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Friday, December 11, 2009

A Christmas Visit

This year, my son's father is going to spend his first Christmas with our son. I am very excited for them. It is their first Christmas together. Ever. Unless you count the Christmas before our son was born. We were all together on that Christmas.

I am so happy for the both of them to finally have a Christmas together and for this chance for healing.

Last year, I was was the one who was able to spend some time over the holidays with our son. It was my first ever. Unless you count the Christmas he grew safely in my womb. There were little moments of healing; like sharing the best-cookies-ever made by his little brother and playing football with at least 3 of my boys. I experienced bits of heaven and moments of pure peace and joy over the last Christmas. However, as good as reunion might be, there is still for me, as the mother, the hovering specter of sorrow for all that was lost.

I just can't shake the loss side. And maybe it is not a personal or moral defect. Maybe it is there because I am his mother and so much WAS lost.

During this past year, my son's father and I have been able to talk to one another after decades of separation and estrangement. Finally!!

Let's just call my son's father "Charlie".

Charlie and I were able to stay together after our son's birth for, ironically, about 9 months...but mortally wounded, we went our separate ways after surrendering our child to the agency in closed adoption and sealed records. Charlie went his direction while grieving openly and I went off in my own direction while in a severe state of shock induced by pain and anger; all buried under my sedative of the adoption fog.

For the past year, when Charlie and I have been finally able to talk, we have compared our memories and are better able to understand what happened to the three of us. Talking with Charlie has helped me heal. We can be amicable. I better trust my gut these days and I do believe my gut when it says that there are healing benefits to our son, as well, when his father and I can be friends.

(I also have the fear that it is painful for our son that Charlie and I are friends still; you know, all the might have beens and even anger that he might feel.....)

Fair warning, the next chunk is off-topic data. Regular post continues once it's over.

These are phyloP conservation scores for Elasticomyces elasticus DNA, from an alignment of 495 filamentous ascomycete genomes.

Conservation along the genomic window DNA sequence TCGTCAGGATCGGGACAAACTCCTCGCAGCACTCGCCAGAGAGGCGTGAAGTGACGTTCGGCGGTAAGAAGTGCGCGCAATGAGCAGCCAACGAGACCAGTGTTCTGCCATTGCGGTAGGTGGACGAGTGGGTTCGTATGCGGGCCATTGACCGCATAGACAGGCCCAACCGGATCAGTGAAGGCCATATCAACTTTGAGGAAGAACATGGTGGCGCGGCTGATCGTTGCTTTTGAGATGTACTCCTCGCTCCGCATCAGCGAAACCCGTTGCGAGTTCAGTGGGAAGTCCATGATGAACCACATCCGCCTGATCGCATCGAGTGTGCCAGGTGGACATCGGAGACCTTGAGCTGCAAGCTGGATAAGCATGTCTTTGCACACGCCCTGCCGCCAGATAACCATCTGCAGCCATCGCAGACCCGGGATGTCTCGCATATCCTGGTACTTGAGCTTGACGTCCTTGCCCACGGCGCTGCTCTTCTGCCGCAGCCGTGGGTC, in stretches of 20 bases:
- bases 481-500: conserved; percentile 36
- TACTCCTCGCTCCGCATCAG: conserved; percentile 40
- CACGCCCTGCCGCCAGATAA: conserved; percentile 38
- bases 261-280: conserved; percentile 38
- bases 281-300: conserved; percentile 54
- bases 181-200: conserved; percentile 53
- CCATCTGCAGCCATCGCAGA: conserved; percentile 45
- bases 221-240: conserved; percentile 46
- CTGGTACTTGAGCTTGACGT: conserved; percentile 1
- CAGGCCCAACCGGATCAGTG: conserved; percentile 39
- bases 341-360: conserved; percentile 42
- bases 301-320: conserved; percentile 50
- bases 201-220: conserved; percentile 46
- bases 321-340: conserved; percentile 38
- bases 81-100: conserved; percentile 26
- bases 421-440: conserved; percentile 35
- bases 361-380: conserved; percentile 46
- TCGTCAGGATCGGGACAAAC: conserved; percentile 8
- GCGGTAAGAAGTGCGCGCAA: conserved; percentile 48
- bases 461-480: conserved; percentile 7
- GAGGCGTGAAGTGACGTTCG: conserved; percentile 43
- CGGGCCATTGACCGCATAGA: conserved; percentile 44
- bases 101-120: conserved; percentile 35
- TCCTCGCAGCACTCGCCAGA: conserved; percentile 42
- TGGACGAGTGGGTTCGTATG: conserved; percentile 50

During some our our discussions, Charlie and I have broached the subject of:

?What can our relationships "BE" with our son? And we try to put words to our relationships with our son.

Our son is an adult and does not need a daddy or a mommy at this time. Yet, I love my son as I do my others; those grown and not grown. In the best of adult children and parent relationships, I believe there is an element of true friendship and respect. And Charlie and I have been talking about this, together.

However, the other day, Charlie was talking about wanting to continue being open to our son, so that our son will better know him and better know about himself. And so that our son will learn things about himself that he didn't have the chance to learn while growing up because he was, of course, being raised by his adoptive parents.

I am relieved that Charlie has this wisdom. I believe that this self knowledge and validation is some of what our son really needs.

The greater realization that our son needs this kind of self knowledge at the age of his mid 30's!!!!! is a great dagger to the middle of my heart and soul. I didn't know that this would be a repercussion for my son as a result of his surrender and adoption. I really didn't know.


Anyways. Here's to the holidays! A Merry Christmas to you, Charlie. When you travel to be with our son, give him the biggest hug from me, please.... My Christmas wishes are for healing for you and our son.